Differences between observed and predicted energy costs at rest and during exercise in three subsistence-level populations.код для вставкиСкачать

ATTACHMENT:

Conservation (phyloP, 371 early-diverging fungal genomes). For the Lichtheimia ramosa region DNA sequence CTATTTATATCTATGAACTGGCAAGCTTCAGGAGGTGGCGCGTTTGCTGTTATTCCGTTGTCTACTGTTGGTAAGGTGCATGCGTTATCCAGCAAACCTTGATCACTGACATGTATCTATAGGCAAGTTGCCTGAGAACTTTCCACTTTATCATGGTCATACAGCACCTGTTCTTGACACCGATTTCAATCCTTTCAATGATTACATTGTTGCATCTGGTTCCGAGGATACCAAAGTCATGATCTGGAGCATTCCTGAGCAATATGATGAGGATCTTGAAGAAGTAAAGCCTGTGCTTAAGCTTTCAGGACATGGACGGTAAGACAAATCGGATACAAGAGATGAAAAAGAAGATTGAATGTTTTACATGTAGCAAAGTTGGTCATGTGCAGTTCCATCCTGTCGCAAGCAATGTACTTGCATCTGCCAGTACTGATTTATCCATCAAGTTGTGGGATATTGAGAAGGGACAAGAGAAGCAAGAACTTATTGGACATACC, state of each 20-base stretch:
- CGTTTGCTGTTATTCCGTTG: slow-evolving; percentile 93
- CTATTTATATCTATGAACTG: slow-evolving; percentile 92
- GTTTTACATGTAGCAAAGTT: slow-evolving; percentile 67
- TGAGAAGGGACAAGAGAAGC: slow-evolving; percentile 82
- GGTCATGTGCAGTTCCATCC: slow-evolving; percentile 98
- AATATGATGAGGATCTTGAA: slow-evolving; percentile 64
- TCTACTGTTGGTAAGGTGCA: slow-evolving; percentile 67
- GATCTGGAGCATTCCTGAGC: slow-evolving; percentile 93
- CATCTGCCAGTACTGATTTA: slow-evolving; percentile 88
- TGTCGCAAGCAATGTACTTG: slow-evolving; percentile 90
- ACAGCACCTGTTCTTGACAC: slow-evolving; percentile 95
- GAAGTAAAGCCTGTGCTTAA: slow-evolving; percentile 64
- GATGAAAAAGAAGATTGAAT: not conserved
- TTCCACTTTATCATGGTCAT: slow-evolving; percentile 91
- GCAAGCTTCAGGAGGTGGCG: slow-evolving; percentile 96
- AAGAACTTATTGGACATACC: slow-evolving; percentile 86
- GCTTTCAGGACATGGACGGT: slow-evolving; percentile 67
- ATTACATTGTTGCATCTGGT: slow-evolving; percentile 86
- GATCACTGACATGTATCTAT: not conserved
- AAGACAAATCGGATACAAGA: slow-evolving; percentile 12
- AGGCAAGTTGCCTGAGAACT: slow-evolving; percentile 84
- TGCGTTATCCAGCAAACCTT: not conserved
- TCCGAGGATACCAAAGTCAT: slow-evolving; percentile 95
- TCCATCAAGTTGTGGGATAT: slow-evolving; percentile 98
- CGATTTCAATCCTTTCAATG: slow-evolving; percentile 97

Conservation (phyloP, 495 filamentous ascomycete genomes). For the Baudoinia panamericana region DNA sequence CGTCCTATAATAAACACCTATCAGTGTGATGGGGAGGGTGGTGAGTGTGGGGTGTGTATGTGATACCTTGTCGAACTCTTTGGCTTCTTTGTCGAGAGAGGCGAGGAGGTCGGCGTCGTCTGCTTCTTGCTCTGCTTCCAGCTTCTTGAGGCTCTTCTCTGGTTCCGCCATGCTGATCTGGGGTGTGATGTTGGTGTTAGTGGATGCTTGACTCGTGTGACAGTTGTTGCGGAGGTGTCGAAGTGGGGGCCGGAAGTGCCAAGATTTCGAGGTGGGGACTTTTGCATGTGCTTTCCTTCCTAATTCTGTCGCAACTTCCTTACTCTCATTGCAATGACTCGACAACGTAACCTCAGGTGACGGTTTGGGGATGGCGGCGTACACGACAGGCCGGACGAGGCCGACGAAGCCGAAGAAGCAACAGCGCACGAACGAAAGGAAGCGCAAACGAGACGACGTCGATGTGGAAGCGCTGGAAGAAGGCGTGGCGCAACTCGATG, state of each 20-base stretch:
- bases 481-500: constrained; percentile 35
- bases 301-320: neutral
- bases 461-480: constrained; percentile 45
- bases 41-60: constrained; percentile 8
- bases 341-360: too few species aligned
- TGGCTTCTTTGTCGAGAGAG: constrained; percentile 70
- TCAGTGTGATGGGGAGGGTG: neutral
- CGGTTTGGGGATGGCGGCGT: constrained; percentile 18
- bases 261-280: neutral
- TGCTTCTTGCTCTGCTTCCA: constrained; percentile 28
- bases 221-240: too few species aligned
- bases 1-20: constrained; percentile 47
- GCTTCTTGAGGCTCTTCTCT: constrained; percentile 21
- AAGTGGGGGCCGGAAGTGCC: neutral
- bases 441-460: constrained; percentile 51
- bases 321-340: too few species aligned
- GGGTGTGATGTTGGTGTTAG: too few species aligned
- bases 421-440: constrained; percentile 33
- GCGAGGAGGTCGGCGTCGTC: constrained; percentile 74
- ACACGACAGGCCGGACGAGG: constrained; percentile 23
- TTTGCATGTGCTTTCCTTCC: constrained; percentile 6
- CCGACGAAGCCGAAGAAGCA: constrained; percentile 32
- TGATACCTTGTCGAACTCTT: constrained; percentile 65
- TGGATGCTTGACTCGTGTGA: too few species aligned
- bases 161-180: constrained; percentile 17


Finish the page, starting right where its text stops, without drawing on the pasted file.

AMERICAN JOURNAL OF PHYSICAL ANTHROPOLOGY 99:537-545 (1996) Differences Between Observed and Predicted Energy Costs at Rest and During Exercise in Three Subsistence-Level Populations PETER T. KATZMARZYK, WILLIAM R. LEONARD, MERRILL A. STEPHEN, PETER R. BERTI, AND ALLEN G.P. ROSS Department of Physical Education and Exercise Science, Michigan State University, East Lansing, Michigan 48824-1049 (PZK.); Department of Human Biology and Nutritional Sciences, University of Guelph, Guelph, Ontario Canada N l G 2Wl (W.R.L., M.A.S., P.R.B., A.G.PR.) KEY WORDS Energy expenditure, Metabolic adaptation, Factorial method, Temperature stress, Siberia, Ecuador ABSTRACT Estimates of daily energy expenditure are important for many areas of research in human ecology and adaptability. The most common technique for estimating human energy expenditure under field conditions, the factorial method, generally relies on activity-specific energy costs derived from published sources, based largely on North American and European subjects. There is concern that such data may not be appropriate for nonWestern populations because of differences in metabolic costs. The present study addresses this concern by comparing measured vs. predicted energy costs at rest and during sub-maximal exercise in 83 subjects (52 males, 31 females) from three subsistence-level populations (Siberian herders and highland and coastal Ecuadorian farmers). Energy costs at rest (i.e., lying, sitting and standing) and while performing a standard stepping exercise did not significantly differ among the three groups. However, resting energy costs were significantly elevated over predicted levels (+16% in men, +ll% in women), whereas exercising costs were comparable to predicted values (-6% in men, +3% in women). Elevations in resting energy needs appear to reflect responses to thermal stress. These results indicate that temperature adjustments of resting energy costs are critical for accurately predicting daily energy needs among traditionally living populations. o 1996 Wiley-Liss, Inc. Accurate estimates of energy expenditure are critical to research in human ecology and adaptability (Ulijaszek, 1992). Quantifications of daily energy requirements and energy balance help to provide insights into physiological and behavioral responses to fluctuations in food availability that are so common among traditional, subsistencelevel populations (de Garine and Harrison, 1988; Ferro-Luzzi, 1990; Huss-Ashmore, 1988;Leonard, 1992).Additionally energetic data are useful in understanding the adaptive significance of human subsistence strategies in different ecosystems (Dufour, 1983; Little et al., 1988;Montgomery and Johnson, 1976; Smith, 1981; Thomas, 1973). 0 1996 WILEY-LISS, INC. There are several methods currently available for assessing total daily energy expenditure (TDEE) in free-living human populations. The most widely used technique remains the factorial method of recall and observation. This approach involves having either the subject or an observer record the amount oftime that the subject spends in various activities throughout the day. The energetic costs for these activities are then ob- Received May 2, 1995;accepted July 14, 1995 Address reprint requests to William R. Leonard, Department of Human Biology and Nutritional Sciences, 116JT Powell Building, University of Guelph, Guelph, Ontario Canada N1G 2W1 538 P.T.KATZMARZYK ET AL. tained by indirect calorimetry, or, more often, from published sources (e.g., Passmore and Durnin, 1955; Durnin and Passmore, 1967; James and Schofield, 1990).The most recent WHO recommendations on energy and protein requirements (FAO/WHO/UNU, 1985) advocate the use of the factorial method for estimating adult energy demands in populations throughout the world; however, there remain concerns regarding the accuracy of this approach, in part because it is unclear whether activity-specific energy costs derived on one population can be effectively applied to a different population (Durnin, 1990). Several recent studies have indicated that the factorial method may underestimate daily energy needs. Both Roberts and colleagues (1991) and Haggarty et al. (1994) found that the factorial method underestimated energy expenditures relative to values obtained using the doubly labelled water technique. Leonard et al. (1995a) demonstrated a similar pattern among farmers of highland and coastal Ecuador; for this sample, factorial estimates based on the WHO methodology were 16%lower than those obtained from daily heart-rate (HR) monitoring. Yet, while these and other studies have questioned the accuracy of the factorial method, none have specificallyidentified the factors that contribute to the inaccuracy. The purpose of this study is to examine the potential sources of error associated with the factorial method, by comparing measured vs. predicted energy costs at rest and during sub-maximal exercise for adults from three subsistence-level groups (Siberian herders and highland and coastal Ecuadorian farmers). We expect that if the errors in the factorial method are due to differences in energetic demands among populations, that the measured energy costs for the resting andlor active conditions will be significantly different from those derived from the reference values, based largely on subjects from Europe and North America. METHODS Subjects Anthropometric and energy expenditure data were collected from herding and fishing populations of central Siberia and from agricultural populations of highland and coastal Ecuador. In Siberia, data were collected in the context of a larger, ongoing research project examining the ecology, health and genetic structure of indigenous Siberian groups (see Leonard et al., 1992).The Siberian sample includes 44 individuals (30 males, 14 females) of the Evenki and Keto populations randomly selected from three villages of the Stony Tunguska region (Surinda,Poligus and Sulamai). Subjects rangedin age from 14to 4lyears (see Katzmarzyket al., 1994,for additional details of the sample). Physiological and anthropometric data were collected in the village health posts (for individuals living in the central communities) or in the bush (forthose living in the herding parties). The Ecuadorian data were collected as part of a research program examining the biosocial determinants of undernutrition and growth stunting among rural farmers (see Leonard et al., 1995b). The highland Ecuadorian sample was derived from two communities of the Salcedo county (Cotopaxi Province), and includes 29 subjects (17 males, 12 females) between 16 and 63 years of age. Data from coastal Ecuador were collected from a single village in the Jipijapa county (Manabi Province) on a sample of 10 subjects (5 males, 5 females) who ranged in age from 23 to 71 years (see Leonard et al., 1995a, for additional details on the Ecuadorian samples). In each region, measurements were taken in a field laboratory that was set up in one the community’s households. Anthropometrics Anthropometrics for each subject were obtained following the methods outlined in Lohman et al. (1988). Stature was measured to the nearest millimeter using a portable field anthropometer (Creative Health Products, Plymouth, MI), and body mass was assessed t o the nearest 0.5 kg using a standing spring scale (Seca Corp., Columbia, MD). Mid-arm circumference was measured to the nearest millimeter using insertion tape measures (Ross Labs, Columbus, OH). Skinfold measurements (mm) at the triceps and subscapular sites were measured to the nearest 0.5 mm with Lange calipers (Cambridge Scientific, Cambridge, MD). Upper-arm muscle area (UMA, cm2)was derived from the triceps skinfold and mid-arm circumference measurements. VARIATION IN HUMAN ENERGY DEMANDS Energy expenditure For each subject, energy expenditure (EE; kJ/min) and heart rate (HR) were measured for three resting positions (lying, sitting and standing) and two t o four exercise levels. The exercise data were collected while the subject performed a standard step test (the Canadian Aerobic Fitness Test [CAFT]; Jett6 et al., 1976;Fitness Canada, 1986). For both the resting and exercising conditions, HR was measured continuously via a portable HR monitor (Polar Vantage XL HR monitor; Polar Electro, Stamford, CT). Energy expenditure was measured using the Douglas bag method of indirect calorimetry (Douglas, 1911). Expired air samples were collected for 3 minutes under resting conditions, and during the final minute of each 3 minute exercise bout. These samples were analyzed for oxygen ( 0 2 ) content using a portable 0, monitor (Model 74222; Biotek Instruments Inc., Winoosk, VT) which had been calibrated with external air, and a tank containing 15% 0,. The volume of expired air was then determined with a dry gas volume meter (Model 802; American Meter Go., Fullerton, CA), and corrected to standard temperature and pressure, dry (STPD). Energy expenditure for each of the resting and exercising conditions was then calculated as: EE = 20.6 . (VE/100)(20.93- FeOd where VE = volume of expired air (Umin) and FeOz = fraction of 0, in expired air (%). Basal metabolic rate (BMR;kJ/min) was estimated from body mass using the age and sex-specific predictive equations of the FAO/ WHOAJNU (1985). Energy costs of the step test were used to calculate the net mechanical efficiency (NME) of stepping for each subject. The mechanical efficiency reflects the amount of work performed as a percentage of the metabolic costs associated with the task. For the CAFT step test, NME was calculated as: NME(%) = 100 where Wt Work load (joules/min) Energy cost (jouleshin) Wt . Ht ' 9.8 ' N (EE - BMR) = 100. = body mass (kg), Ht = height of 539 stairs (m), N = number of ascentdmin, EE = energy expenditure of exercise level (joules/min) and BMR = basal metabolic rate (jouledmin). Analytical methods Predicted energy costs of the three resting conditions (lying, sitting and standing) were estimated from data compiled by James and Schofield (1990).These costs were calculated as 1.2 x BMR for lying and sitting, and 1.4 X BMR for standing (James and Schofield, 1990).For the exercise levels, predicted energy costs were derived from values presented by Fitness Canada (1986). Paired t-tests were used to assess differences between measured and predicted energy costs in the resting and exercising conditions. Differences among the three samples were evaluated using one-way analyses of variance (ANOVA) with SPSSpc (SPSS, 1990). RESULTS Mean age and anthropometric characteristics of the three samples are presented in Table 1. Siberian men and women are significantly younger than their Ecuadorian counterparts. Body size and composition, however, are similar among the three populations, with men and women from all of the groups being short relative to US norms (55th centile; Frisancho, 1990).The only dimension that differs among the groups is UMA, with the Siberian women being significantly less muscular than their coastal Ecuadorian counterparts. Table 2 presents basal and resting energy costs for men and women of the three samples. One-way ANOVAs indicate that there are no significant differences in EE among the three regional groups for any of the resting conditions. However, average expenditure levels for the three resting conditions are 16% higher than predicted from the James and Schofield (1990) standards for males (6.80 vs. 5.88 kJ/min; t = 5.58; P < 0.001) and 11%higher for females (5.24 vs. 4.74 kJ/min; t = 3.17; P = 0.004). As shown in Figure 1, expenditure levels for males are 15%greater in Siberians, and are elevated by 16% and 26% in highland and coastal Ecuadoreans, respectively. For women, the differences are more modest, but are still statistically significant. Siberian 540 P.T.KATZMARZYK ET AL. TABLE 1. Anthropometric characteristics of male and female samples from the three subsistence-leuel populations n Age (yr) Body mass (kg) Stature (cm) Triceps (mm) Subscapular (mm) UMA (cm2) Males Siberia Highland Ecuador Coastal Ecuador 30 17 5 26 ? 6a,b 37 t 13" 49 C l g b 61.4 t 7.7 60.6 t 6.6 55.6 5 7.4 161.3 t 5.3 160.0 t 6.6 157.6 i 5.5 6.7 5 3.1 6.8 t 2.3 10.1 ? 6.6 9.0 t 3.4 10.2 t 4.1 13.8 t 8.8 51.2 2 8.6 47.6 t 6.2 53.3 f 15.9 Females Siberia Highland Ecuador Coastal Ecuador 14 12 5 23 2 6c,d 39 2 13' 34 2 16d 50.6 4.7 55.6 t 11.0 47.8? 3.4 149.8 t 4.1 146.9 t 5.8 145.8 t 2.1 15.4 _f 4.5 16.2 t 4.7 18.0? 6.1 14.6 t 4.4 19.0 t 7.7 20.6 t 3.6 32.0 -t 6.0' 39.3 t 8.6 39.5 t 5.6' Values expressed as mean 2 SD. "Shared letters denote significant _f (P< 0.05) differences between groups using Tukey's HSD test TABLE 2. Resting physiologic characteristics of male and female subiects from the three subsistence-level populations BMR' (kJ/min) Lying EE (kJ/mini Sitting EE (kJ/mini Standing EE (kJ/mini Males Siberia Highland Ecuador Coastal Ecuador F-ratio 4.67 t .31 4.61 t .43 4.44 t .26 0.89 6.17 t 1.39 6.66 f 1.33 6.92 t 0.83 0.08 6.67 ? 1.86 6.74 2 1.54 7.42 t 0.65 0.39 7.09 i 1.85 6.84 t 1.00 7.00 t 1.46 0.16 Females Siberia Highland Ecuador Coastal Ecuador F-ratio 3.75 t .20 3.84 t .41 3.57 t .13 1.49 4.91 2 1.32 5.11 t 1.03 5.40 t 1.06 0.33 4.97 t 1.40 5.60 t 0.78 6.22 t 0.55 2.70 5.35 ? 1.45 4.94 t 0.85 5.64 f 0.66 0.80 Values expressed as mean i SD. ' Basal metabolic rate predicted from FAO/WHO/LTNU (1985)equations Percent Difference 40 T 30 20 DSiberia OHighland Ecuador 10 Coastal Ecuador 0 -1 0 -20 Rest Exercise Males Rest Exercise Females Fig. 1. Percent differences (%SE)between observed and expected energy costs a t rest and during exercise for males and females of three subsistence-level groups (Siberians and highland and coastal Ecuadoreans). Resting energy costs are significantly greater than predicted values for both men and women. Exercise costs are comparable to predicted levels for both sexes. 54 1 VARIATION IN HUMAN ENERGY DEMANDS TABLE 3. Exercising energy costs (kJ/min) for the first four levels ofthe Canadian Aerobic Fitness R s t (CAFT) Population n Males Siberia Highland Ecuador Coastal Ecuador F-ratio 1 3 5 Females Siberia Highland Ecuador Coastal Ecuador F rati o 13 11 5 ~ Level 1 kJImin n Level 2 kJImin 7 26.8 22.9 t 3.5 21.6 t 4.9 0.57 17 5 20.0 t 3.7 21.0 2 5.9 17.8 t 4.4 0.87 13 12 5 n 28.9 t 2.6 27.5 t 5.0 27.6 t 6.1 0.25 30 17 3 22.5 t 3.9 23.2 t 4.6 20.7 t 4.7 0.61 8 8 3 Level 3 kJImin 31.9 t 5.6 30.8 t 7.9 31.1 -t 7.6 0.15 26.3 t 5.5 31.8 ? 11.2 25.3 t 1.7 0.81 n 28 15 - Level 4 kJImin 36.5 t 6.1 35.7 % 6.1 - 0.20 1 1 - 31.9 29.1 - Stepping rates for levels 1 through 4 are 11, 14, 17 and 19 ascentdmin. women expend 6%more energy a t rest than predicted, as compared to +8% in highland Ecuadoreans and +31% in coastal Ecuadoreans. Table 3 presents energy costs for the first four levels of the CAFT. Variation in sample sizes across the four levels reflects the fact that not all subjects started and finished at the same points. EE does not significantly vary across the three samples for any exercise level. Moreover, expenditure levels are also comparable to those predicted based on data collected among Canadian samples. This point is demonstrated in Figure 2, which shows the mean measured energy costs at each stepping level for the three samples, along with the predicted costs, based on the reference data (Fitness Canada, 1986). Among men, measured energy costs for the exercise levels average 6%below predicted values (see Fig. l), whereas for women, the measured values differ by +3%. The NME of stepping is presented in Figure 3. Again, no significant differences are evident between the samples. For the male samples, NME averages 15.4%in the coastal Ecuadoreans, 15.9% in the Siberians, and 16.8% in the Ecuadorian highlanders. For women, average NMEs are 15.9% in the highland sample, 16.3%in the coastal group, and 16.0% in the Siberians. As shown in Table 4, the stepping efficiencies for all three groups are similar to those reported for most other populations, with the exception of Tamang men and women from Nepal, who have substantially higher efficiencies (22-27%). The greater efficiency of the Nepali subjects is thought to reflect adaptation to nutritional stress (Strickland and Ulijazsek, 1990) and/ or anemia (Panter-Brick et al., 1992). DISCUSSION The factorial method is currently the technique prescribed by the World Health Organization for assessing TDEE in free-living human populations (FAO/WHO/UNU, 1985; James and Schofield,1990). However, recent work has indicated that this method may consistently underestimate TDEE (Roberts et al., 1991; Haggarty et al., 1994; Leonard et al., 1995a). The findings of this study suggest that the inaccuracy in the factorial estimates arises from underestimation of energy costs a t rest. Our results demonstrate that measured energy costs for resting conditions (i.e., lying, sitting and standing) significantly differ from those predicted from current standards, whereas EE during low to moderate exercise does not. Resting EE values averaged 16%higher than predicted in males and 11%greater in females; exercising levels, on the other hand, deviated by only -6% in men and +3% in women. The energetic efficiency of the three groups for the step test was also comparable to that observed among Canadian and British populations, ranging from 15 to 17%. These results are surprising in that they suggest that differences in work efficiency (e.g., mechanical efficiency) are not a large source of error in estimating energy needs with the factorial approach. Rather, they imply that the sedentary component of daily expenditure is more important in contributing to the biases observed. Since a large pro- 542 P.T.KATZMARZYK ET AL. Energy Cost (kJ/min) 15 10 1 2 3 4 1 2 3 4 Level (CAFT) *Canada (Reference) -Siberia 0 Highland Ecuador +Coastal Ecuador Fig. 2. Sub-maximal energy expenditure for males and females of three subsistence-level groups (Siberians and highland and coastal Ecuadoreans) for four levels of a standard stepping exercise test. Reference values for Canadian subjects were derived from Fitness Canada (1986). Energy costs do not significantly differ among the three groups, and all are comparable to the Canadian reference values. Net Mechanical Efficiency (%) 22 20 Men 0 18 16 14 12 1 2 3 4 1 2 3 4 Level (CAFT) I -Siberia 0 Highland Ecuador -D Coastal Ecuador 1 Fig. 3. The net mechanical efficiency of stepping for the meals and females of the three subsistencelevel groups (Siberians and highland and coastal Ecuadoreans). 543 VARIATION IN HUMAN ENERGY DEMANDS TABLE 4. Comparison of net mechanical efficiency (NME) estimates for stepping in selected populations Population Body mass (kg) Stature (cm) NME (%) References Shephard et al. (1968) Strickland and Ulijaszek (1990) Strickland and Ulijaszek (1990) Young Canadian men British soldiers Gurkha soldiers - - 67.4 67.6 173.7 167.1 16.3 15.3 21.1 Nepal Tamang men (anemic) Tamang men (non-anemic) Tamang women (anemic) Tamang women (non-anemic) Rural women 51.3 52.0 47.1 48.4 43.6 160.0 158.0 150.0 151.0 148.1 26.6 22.0 23.4 22.6 16.9 Panter-Brick et al. (1992)' Panter-Brick et al. (1992) Panter-Brick et al. (1992) Panter-Brick et al. (1992) Malville (1991)' - 14.8 15.3 Shephard (1974) Shephard (1974) Eskimo men Eskimo women Highland Ecuador Men Women 60.6 55.6 160.0 146.9 16.8 15.9 This study This study Coastal Ecuador Men Women 55.6 47.8 157.6 145.8 15.4 16.3 This study This study Siberia Men Women 61.4 50.6 161.3 149.8 15.9 16.0 This study This studv 'Anemic group defined as having a hemoglobin concentration below 120.3 g L (men) and 109.4 g L (women) 2Rural sample includes Brahman, Chetri, Newar and Tamang women. portion of typical day is spent in sedentary activities (James and Schofield, 1990), only a small deviation from predicted energy requirements at rest (i.e., 0.5-1.0 kJ/min) is necessary to produce a large bias in daily energy requirements. The elevations in resting metabolic costs presented here are similar to those reported for other subsistence-level populations (see Katzmarzyk et al., 1994; Table 4),and likely reflect the influence of thermal stress. Unlike populations of the developed world, these traditionally living groups are exposed to temperatures that are outside of their thermoneutral range throughout the course of a normal day. For this reason, physiological measurements for the present samples were taken in typical dwellings so as to most closely approximate the actual energy demands in each environment. As shown in Table 5, the data indicate a significant interaction between resting energy costs and temperature at the time of measurement for both males and females. Deviations from predicted energy costs are smallest for temperatures ranging from 20-25°C (+7% in males, +3% in females), and are significantly greater for temperatures below 20°C TABLE 5. Variation in resting energy expenditure with temperature Temperature range' <2O0C 20-25°C >25T F-ratio n 27 15 10 Males %Difference2 16.0 i 18.5 7.3 1- 21.5a 30.1 ? 13.2a 4.20* n 19 6 6 Females %Difference 4.9 i- ll.gh 3.2 t 18.8' 37.1 i 11.2b,e 14.61** Variation among temperature groups is significant at: *P < 0.05; **P < 0.0001. Shared letters denote significant ( P < 0.05) differences between groups using Tukey's HSD test. 'The samples in each temperature category are composed as follows. Males, <20T = 10 Siberians, 17 Highland Ecuadoreans; 20-25°C = 15 Siberians; >25"C = 5 Siberians, 5 Coastal Ecuadoreans. Females, <20"C = 7 Siberians, 12 Highland Ecuadoreans; 20-25°C = 5 Siberians, 1 Coastal Ecuadorean, >25"C = 2 Siberians, 4 Coastal Ecuadoreans. 2Percent difference from predicted EE, based on James and Schofield (1990). (+16% in males, +5% in females) and above 25°C (+30%in males, +37% in females). It is possible, as well, that the higher resting energy costs among these three populations reflect longer term adaptations in basal energy requirements. Roberts' (1978) classic work, Climate and Human Variability, found a strong negative relationship between BMR and mean annual temperature, suggesting a genetic andor developmental component 544 P.T. KATZMARZYK ET AL. to BMR variation among humans. Additionally, metabolic studies on indigenous high latitude populations of Europe and the New World (e.g., Itoh, 1980; Rode and Shephard, 1995), and on high altitude populations of the Andes (e.g., Picon-Reategui, 1961; Mazess et al., 1969) have demonstrated significant elevations in BMR. Consequently, there is reason to expect th at BMRs in the Siberian and highland Ecuadorian samples of this study may be higher than those predicted by the WHO’S equations (FAO/WHO/LTNU, 1985, a s derived from Schofield, 1985). Unfortunately, this hypothesis cannot be directly tested here, since none of the metabolic data were collected under basal conditions. Our ongoing research in Siberia, however, is examining BMR levels among the Evenki herders to address this question. In light of the research cited above, it is surprising that the most recent WHO report on energy and protein requirements found insufficient evidence for recommending a temperature adjustment in determining daily energy needs (FAO/WHO/UNU, 1985). Earlier FAOMrHO recommendations (FAO, 1957)acknowledged the influence of climate on EE, and other recent models for predicting energy expenditure have also advocated use of a temperature adjustment for basal and resting metabolic needs (see Buskirk and Mendez, 1980; Leslie et al., 1984; Little et al., 1988). Results presented here strongly indicate that a temperature adjustment is necessary for accurately predicting energy expenditure with the factorial approach, especially among traditionally living populations, who are exposed to greater amounts of thermal stress. Without such correction, the current WHO protocol will tend to substantially underestimate energy demands and potentially minimize evidence of nutritional stress. ACKNOWLEDGMENTS We are indebted to the subjects who participated in this study. We also thank Katherine McCaston, James Stansbury, Ramon Rodriguez, and Nadia Blagitko for assistance with data collection. The Siberian portion of this research was conducted in collaboration with Drs. M.H. Crawford (Universityof Kan- sas) and R.I. Sukernik (Russian Academy of Sciences); the Ecuadorian component was a collaboration with Drs. K.M. DeWalt (University of Pittsburgh), J.E. Uquillas (World Bank), and el Fundacion para el Desarrollo Agropecuario (Quito, Ecuador). 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